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Well the 1800 finally arrived from Canada on 6th March 2004, along with many other interesting items. (In addition to the 1800 & peripherals, there was a nice working pdp-8/l, with a Honeywell tabletop paper tape reader - the 8/l seems to be working fine, but the paper tape reader has 'issues' - RIM is toggled in, when started the reader reads, but BIN is not correctly loaded. Dropped bits somewhere... ho hum. There's also an IBM 129 card punch, an IBM 083 card sorter, and a nice pdp-8/f with PC04 and LA30 Decwriter, in a 'short' rack. Oh and a pdp-10 - a Decsystem 2065 ;-)
The 1800 is serial number 10694:
Not uncommonly for IBM machines, it proclaims itself to be the property of IBM; these machines were frequently leased rather than bought outright initially.
'1802' on the faceplate, but '1801' inside... hmmmm. Perhaps it was upgraded? The difference between an 1802 and a standard 1801 CPU, according to an old a.f.c. post, is that the 1802 had logic to talk to a 2401 tape drive.
Here are some fairly 'raw' quick & dirty pics... SLT porn! Click on any of the pictures to the full-size high-resolution original.
Here's the 1800 with front doors open, just off the truck. Panel on the right, logic gates, core, power supply (bottom) on the left.
Behind the panel... more logic gates!
Under the steel covers on the logic gates... SLT cards. The entire machine is SLT - just like the System/360.
The cover of one of the core assemblies... 8k of core.
Inside, the core stack (centre), and much SLT logic.
The two left-side logic gates folded out, exposing the backplanes. Six SLT backplanes per gate, four gates in the machine, a potential 72 logic card positions per backplane, -> 4 x 6 x 72 = a potential 1728 individual SLT cards to make up the machine... now not every position is occupied, and some cards are double-width or larger, and the core takes up some space... but it's still a bloody lot of cards!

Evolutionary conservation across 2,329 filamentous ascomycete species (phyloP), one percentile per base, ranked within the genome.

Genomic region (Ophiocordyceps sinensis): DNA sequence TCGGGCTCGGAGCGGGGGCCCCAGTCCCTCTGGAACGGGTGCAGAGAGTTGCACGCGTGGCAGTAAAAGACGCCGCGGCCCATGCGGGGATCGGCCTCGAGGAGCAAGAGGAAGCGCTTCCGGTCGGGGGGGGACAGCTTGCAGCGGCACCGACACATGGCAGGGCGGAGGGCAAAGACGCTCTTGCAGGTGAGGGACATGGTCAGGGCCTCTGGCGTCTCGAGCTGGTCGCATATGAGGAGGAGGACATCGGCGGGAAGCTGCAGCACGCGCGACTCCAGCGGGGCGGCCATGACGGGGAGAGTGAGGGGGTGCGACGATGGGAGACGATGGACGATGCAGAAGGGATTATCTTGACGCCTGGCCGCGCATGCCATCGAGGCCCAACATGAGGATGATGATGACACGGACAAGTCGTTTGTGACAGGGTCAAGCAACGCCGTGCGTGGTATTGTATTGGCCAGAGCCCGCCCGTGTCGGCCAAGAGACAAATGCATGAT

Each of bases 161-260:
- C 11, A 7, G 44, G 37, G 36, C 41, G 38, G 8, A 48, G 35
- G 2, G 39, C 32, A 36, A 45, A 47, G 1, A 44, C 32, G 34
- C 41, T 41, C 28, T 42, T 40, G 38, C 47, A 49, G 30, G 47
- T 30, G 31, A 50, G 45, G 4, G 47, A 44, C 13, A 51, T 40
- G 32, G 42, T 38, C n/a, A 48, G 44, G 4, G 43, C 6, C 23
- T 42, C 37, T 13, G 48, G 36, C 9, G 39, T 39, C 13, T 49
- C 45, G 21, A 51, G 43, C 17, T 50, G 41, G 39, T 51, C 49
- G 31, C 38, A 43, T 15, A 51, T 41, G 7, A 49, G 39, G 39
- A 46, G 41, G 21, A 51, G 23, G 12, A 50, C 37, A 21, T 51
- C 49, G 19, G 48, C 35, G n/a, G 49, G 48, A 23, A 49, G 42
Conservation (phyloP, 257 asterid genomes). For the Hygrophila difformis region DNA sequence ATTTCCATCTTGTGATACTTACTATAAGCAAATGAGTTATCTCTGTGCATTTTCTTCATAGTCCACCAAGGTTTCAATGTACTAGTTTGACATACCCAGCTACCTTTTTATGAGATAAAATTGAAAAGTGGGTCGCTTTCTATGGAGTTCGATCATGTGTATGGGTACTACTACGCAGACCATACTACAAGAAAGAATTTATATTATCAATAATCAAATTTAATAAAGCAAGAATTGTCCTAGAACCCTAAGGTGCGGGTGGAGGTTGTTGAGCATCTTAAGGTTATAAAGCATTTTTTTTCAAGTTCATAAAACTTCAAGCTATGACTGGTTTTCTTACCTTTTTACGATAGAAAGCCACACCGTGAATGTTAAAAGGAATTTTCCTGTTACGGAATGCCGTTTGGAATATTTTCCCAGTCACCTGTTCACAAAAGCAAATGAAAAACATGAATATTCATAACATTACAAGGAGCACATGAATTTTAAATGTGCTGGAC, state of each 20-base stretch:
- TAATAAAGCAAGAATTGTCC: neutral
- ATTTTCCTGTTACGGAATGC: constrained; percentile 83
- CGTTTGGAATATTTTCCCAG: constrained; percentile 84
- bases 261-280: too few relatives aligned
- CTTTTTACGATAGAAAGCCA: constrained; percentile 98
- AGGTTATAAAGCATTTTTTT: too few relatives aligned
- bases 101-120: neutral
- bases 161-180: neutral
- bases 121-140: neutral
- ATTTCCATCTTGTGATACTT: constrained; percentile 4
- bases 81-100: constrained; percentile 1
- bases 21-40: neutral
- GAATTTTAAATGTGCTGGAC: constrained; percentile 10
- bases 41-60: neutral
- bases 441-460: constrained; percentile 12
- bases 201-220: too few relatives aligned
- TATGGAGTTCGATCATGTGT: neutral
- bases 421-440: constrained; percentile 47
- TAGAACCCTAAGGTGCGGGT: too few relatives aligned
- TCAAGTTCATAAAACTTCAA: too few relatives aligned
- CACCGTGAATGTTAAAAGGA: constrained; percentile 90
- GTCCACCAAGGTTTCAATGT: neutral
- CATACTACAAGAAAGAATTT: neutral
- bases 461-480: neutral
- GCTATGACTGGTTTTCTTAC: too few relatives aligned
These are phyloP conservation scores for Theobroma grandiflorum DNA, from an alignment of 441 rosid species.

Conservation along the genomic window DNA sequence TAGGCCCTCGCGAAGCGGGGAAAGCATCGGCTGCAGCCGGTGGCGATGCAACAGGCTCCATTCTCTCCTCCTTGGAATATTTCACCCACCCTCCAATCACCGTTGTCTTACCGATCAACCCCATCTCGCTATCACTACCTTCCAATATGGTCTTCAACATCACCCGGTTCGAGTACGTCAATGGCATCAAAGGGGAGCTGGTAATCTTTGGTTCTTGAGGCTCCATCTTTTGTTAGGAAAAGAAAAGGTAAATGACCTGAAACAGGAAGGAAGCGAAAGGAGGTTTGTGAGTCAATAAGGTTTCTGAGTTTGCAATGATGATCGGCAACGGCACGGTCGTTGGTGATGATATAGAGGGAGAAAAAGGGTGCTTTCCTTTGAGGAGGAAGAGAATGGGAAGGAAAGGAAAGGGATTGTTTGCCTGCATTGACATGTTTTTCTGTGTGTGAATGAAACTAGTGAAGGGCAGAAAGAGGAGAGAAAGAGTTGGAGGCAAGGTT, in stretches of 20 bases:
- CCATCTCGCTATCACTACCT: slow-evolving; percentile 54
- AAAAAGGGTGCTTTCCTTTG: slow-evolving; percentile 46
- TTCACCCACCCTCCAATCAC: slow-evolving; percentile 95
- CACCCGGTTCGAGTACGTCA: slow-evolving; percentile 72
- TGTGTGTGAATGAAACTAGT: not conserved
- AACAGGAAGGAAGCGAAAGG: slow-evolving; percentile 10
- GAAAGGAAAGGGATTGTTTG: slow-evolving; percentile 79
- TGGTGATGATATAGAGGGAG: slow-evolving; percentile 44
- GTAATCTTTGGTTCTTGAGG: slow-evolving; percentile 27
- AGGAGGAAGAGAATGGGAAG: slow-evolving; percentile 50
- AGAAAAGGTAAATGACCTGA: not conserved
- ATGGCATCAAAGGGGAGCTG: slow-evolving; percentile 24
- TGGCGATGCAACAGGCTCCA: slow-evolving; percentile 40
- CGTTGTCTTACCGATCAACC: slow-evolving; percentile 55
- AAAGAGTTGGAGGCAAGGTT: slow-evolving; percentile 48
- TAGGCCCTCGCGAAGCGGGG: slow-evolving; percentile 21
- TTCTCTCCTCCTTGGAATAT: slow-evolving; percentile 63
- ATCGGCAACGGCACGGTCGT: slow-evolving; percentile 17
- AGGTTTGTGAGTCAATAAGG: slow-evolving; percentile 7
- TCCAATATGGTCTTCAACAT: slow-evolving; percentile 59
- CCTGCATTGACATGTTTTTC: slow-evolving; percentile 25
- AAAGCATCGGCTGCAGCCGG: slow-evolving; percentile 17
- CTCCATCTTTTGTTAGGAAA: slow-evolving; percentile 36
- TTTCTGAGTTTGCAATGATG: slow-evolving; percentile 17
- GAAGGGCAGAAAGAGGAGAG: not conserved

With both left-side gates folded out, you can see what's in the rear part of the left side of the machine: the entire space from top to bottom is taken up by the power supply
The rear doors open. The entire left side is power supply, the panels on the right are for the connections to the various D/A & A/D devices that could be hooked-up, I think - I haven't read the manual. Yet. The lower part on the left side contains the bus & tag connectors for channel devices.
There's reason to fear the power supply; here's the power data plate:
208V, 3-phase, 60 amps! Flaming Nora! That's as bad as the pdp-10, or worse!
The load device that came with the system is the IBM 1442 card reader/punch - the cheap & nasty interrupt-driven low-end reader.
At least it's in a matching shade of red...
It's a bit mucky inside & out; Kevin Stumpf allegedly removed a dead mouse from it some time ago
(he had been storing (very patiently - thanks Kevin!) the machines for me for some time). Nothing a good cleaning won't fix.
Note (typical IBM) all the required manuals have a storage position *inside* the machine. Also the bus & tag channel interface cables.
I intend to hook this up to my S/390 at some point; it will be fun giving VM a *real* punch instead of a virtual one!
And I can use it on my System/360, if & when the damned thing ever arrives...
The pretty trivial logic assembly. IBM's philosophy for this one would seem to have been 'do it all in software - use CPU cycles'.
Totally unbuffered, just a 'raw' channel interface.
Inside the mechanics. not in bad shape, considering the age. A little cleaning & rubber restorer...
The 1053 console printer. Not sure how the operator talked back to the system. I know it could support a 1052 printer/keyboard
(or, I've read, the 'heavy-duty' option for the 1800 was the 1816?), and I would dearly love to find one.
If you have a clue where I might find one, please email me! I'll even pay a real cash bounty, if required.
Inside... typical Selectric mechanism
That's all for now... more pictures, scans, and restoration progress reports to follow!